Chances are very high that you have several jars of spices and dried herbs in your pantry. We’re guessing some of them have been lurking there for quite some time. The start of a new year — and a general interest in using what you have, fighting food waste and saving money — presents a great time to take stock of those seasonings. And if they’re gathering dust, now is the time to use them.

In addition to the spice-using recipes below, we’ve learned a few ways to use up these pantry items over the years, including:

  • Organize them. Because how else will you know what you’ve got hanging around?
  • Keep them visible. If you see them, you’re less likely to forget about them. If you have a blend that really needs using, store it next to your salt and pepper; keeping it highly visible makes it much more likely you’ll actually reach for it.
  • Use them at will. Spices and herbs present perfect chances to try your hand at improvisational cooking. Use them in roasted vegetables, salads, dressings, popcorn, meats and so on.
  • Make your own blends. Read these blending tips, then go forth and mix together your own.

And now, recipes:

Spiced Shrimp, above. Cinnamon, ginger, coriander, nutmeg and a pinch of cayenne are bound with a few tablespoons of vegetable oil. The method works well with salmon and tuna, too. Serve with a citrusy salsa and corn tortillas or flatbreads.



(Goran Kosanovic for The Washington Post; food styling by Bonnie S. Benwick/The Washington Post)

Rainy-Day Ribs. In case you’ve got a lot of paprika, this recipe uses a quarter cup of it — along with plenty of kosher salt, garlic powder, black pepper and pepper flakes. Of course, you could take liberties with the seasonings here; try substituting a tablespoon or so of that paprika for chili powder, curry powder or another blend you might have in your pantry.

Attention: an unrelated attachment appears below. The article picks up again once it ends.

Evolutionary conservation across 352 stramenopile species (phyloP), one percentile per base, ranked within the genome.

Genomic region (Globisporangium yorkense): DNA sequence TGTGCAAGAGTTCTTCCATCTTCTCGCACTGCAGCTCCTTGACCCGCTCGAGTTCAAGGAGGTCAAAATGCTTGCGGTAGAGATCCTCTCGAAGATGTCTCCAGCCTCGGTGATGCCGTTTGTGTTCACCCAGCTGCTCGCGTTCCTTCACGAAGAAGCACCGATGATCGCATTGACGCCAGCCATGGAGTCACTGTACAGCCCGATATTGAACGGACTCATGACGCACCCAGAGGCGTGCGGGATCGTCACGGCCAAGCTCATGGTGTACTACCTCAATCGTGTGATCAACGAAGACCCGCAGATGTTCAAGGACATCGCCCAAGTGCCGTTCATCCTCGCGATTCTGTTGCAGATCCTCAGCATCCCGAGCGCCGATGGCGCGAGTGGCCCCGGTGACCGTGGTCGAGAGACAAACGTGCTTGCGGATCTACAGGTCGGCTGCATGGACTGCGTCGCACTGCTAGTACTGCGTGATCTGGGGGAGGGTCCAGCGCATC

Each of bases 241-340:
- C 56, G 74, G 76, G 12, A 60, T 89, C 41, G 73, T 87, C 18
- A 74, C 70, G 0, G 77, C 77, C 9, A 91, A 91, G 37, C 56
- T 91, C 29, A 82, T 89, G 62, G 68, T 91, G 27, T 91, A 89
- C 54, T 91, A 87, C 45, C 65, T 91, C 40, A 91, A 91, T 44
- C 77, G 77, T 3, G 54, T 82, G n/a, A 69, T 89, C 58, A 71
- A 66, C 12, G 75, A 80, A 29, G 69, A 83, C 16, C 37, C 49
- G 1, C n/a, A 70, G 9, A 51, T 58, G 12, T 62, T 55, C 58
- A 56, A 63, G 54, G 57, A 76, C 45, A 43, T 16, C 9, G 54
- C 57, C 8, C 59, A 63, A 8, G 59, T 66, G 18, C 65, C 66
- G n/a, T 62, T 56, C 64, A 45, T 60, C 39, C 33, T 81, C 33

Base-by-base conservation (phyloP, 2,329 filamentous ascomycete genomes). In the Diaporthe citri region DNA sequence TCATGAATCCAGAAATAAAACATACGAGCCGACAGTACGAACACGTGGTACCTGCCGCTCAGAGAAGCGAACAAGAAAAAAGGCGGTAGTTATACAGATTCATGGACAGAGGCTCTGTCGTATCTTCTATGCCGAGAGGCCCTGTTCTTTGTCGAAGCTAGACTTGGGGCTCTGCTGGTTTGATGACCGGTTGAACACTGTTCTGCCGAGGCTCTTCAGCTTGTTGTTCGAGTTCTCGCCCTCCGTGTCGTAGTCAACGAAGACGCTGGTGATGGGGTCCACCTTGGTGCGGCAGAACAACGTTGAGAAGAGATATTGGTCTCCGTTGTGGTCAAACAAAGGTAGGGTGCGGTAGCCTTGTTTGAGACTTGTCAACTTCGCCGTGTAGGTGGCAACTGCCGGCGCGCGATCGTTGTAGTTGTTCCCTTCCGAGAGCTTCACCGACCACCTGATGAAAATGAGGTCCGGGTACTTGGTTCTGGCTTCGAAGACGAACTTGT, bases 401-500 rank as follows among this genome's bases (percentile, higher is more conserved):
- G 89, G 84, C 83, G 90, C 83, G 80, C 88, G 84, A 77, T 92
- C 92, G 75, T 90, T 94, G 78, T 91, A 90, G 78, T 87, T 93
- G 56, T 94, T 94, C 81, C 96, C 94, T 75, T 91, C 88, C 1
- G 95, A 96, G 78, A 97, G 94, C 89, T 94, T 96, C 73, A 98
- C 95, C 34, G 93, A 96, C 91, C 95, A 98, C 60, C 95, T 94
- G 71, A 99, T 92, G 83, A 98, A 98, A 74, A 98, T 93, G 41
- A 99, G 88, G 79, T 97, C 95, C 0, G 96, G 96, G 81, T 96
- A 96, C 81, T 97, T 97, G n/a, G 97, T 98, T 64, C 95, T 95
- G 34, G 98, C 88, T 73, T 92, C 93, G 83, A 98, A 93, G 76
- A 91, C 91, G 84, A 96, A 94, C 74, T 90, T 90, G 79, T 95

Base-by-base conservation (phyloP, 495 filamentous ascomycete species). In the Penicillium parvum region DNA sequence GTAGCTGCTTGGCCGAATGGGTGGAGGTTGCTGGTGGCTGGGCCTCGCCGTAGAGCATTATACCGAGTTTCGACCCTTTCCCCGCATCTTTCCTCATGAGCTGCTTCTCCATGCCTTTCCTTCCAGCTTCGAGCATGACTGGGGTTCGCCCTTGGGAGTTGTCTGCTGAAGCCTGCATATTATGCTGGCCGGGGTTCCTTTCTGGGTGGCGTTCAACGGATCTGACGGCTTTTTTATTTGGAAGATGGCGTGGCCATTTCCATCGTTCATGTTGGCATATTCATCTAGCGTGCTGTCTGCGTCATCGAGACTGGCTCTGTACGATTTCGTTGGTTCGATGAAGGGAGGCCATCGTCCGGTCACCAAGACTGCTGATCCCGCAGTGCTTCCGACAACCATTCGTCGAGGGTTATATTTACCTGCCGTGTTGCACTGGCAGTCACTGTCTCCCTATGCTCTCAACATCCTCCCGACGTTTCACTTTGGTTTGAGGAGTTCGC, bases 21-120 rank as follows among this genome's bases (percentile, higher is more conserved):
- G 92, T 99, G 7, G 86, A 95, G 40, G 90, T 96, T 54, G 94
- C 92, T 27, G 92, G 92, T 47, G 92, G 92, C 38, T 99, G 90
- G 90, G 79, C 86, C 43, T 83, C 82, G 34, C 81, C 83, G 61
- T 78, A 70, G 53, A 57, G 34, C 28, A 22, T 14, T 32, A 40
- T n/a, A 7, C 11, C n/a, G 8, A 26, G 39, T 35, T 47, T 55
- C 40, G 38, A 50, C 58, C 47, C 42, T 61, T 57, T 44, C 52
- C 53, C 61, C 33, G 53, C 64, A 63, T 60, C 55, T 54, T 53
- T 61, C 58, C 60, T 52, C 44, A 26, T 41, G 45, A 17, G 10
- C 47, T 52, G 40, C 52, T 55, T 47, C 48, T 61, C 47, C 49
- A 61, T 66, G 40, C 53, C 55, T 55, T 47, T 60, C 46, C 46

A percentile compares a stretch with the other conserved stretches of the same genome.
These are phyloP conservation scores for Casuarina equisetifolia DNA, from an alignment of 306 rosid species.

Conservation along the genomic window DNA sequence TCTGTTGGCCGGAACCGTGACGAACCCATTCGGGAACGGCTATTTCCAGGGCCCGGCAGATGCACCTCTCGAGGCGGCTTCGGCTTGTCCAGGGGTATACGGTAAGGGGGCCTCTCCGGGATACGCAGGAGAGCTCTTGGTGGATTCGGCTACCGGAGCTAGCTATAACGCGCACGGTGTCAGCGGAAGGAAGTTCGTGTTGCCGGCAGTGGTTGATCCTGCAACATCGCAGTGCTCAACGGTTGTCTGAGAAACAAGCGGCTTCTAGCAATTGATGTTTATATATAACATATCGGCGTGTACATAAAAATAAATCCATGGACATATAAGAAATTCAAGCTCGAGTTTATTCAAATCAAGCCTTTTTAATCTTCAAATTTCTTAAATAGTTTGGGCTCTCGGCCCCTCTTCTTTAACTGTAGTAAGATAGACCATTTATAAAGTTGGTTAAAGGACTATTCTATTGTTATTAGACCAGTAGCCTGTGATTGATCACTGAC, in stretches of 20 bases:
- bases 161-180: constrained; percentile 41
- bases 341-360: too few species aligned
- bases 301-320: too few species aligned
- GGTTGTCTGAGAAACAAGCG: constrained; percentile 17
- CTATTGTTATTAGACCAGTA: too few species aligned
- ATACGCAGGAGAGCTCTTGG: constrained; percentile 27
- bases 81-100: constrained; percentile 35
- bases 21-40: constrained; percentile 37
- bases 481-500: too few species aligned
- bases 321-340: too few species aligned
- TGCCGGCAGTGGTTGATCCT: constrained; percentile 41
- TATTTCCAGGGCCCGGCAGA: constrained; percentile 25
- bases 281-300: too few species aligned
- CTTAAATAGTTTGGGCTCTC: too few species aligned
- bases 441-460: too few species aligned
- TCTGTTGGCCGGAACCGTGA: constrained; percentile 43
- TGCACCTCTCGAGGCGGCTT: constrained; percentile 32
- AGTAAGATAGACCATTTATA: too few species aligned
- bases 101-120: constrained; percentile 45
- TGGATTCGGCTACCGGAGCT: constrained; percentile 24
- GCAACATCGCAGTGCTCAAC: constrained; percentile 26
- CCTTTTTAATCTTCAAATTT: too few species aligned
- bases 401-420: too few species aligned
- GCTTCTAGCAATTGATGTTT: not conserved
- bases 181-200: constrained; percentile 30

(Jennifer Chase for The Washington Post)

Dry-Rubbed Roasted Salmon. A whole pantry’s worth of spices can be found here: The rub has coriander, black pepper, mustard, juniper, fennel, paprika, cloves and garlic and onion powder. The thick coating keeps the fish moist without needing any added oil.



(Deb Lindsey for The Washington Post; food styling by Bonnie S. Benwick/The Washington Post)

Speedy Homemade Hummus. Hummus doesn’t need many spices to taste terrific, but it — and other dips, of course — takes well to flavorful additions. Drizzle a little oil over top, then scatter on sumac, za’atar, that random dried herb blend your aunt gave you, the kind of spicy barbecue rub brought back from your dad’s vacation, and a hearty pinch or two from the smoked salt sampler you got in last year’s office gift exchange. (Don’t do that all at once, though.)



(Deb Lindsey for The Washington Post)

Herbed Popcorn. Dried herbs deserve a little attention here, too, don’t they? The smart trick in this recipe is to heat a little oil and then infuse it with dried oregano, dill, thyme and crushed red pepper flakes.



(Tom McCorkle for The Washington Post; food styling by Lisa Cherkasky for The Washington Post)

Simple Cinnamon Coffee Cake. This delightful cake includes a teaspoon of ground cinnamon, but we’re thinking any of the spices typically found in baked goods would be nice: Try it with cardamom and ginger and/or a few pinches of ground clove, allspice or star anise, for starters.

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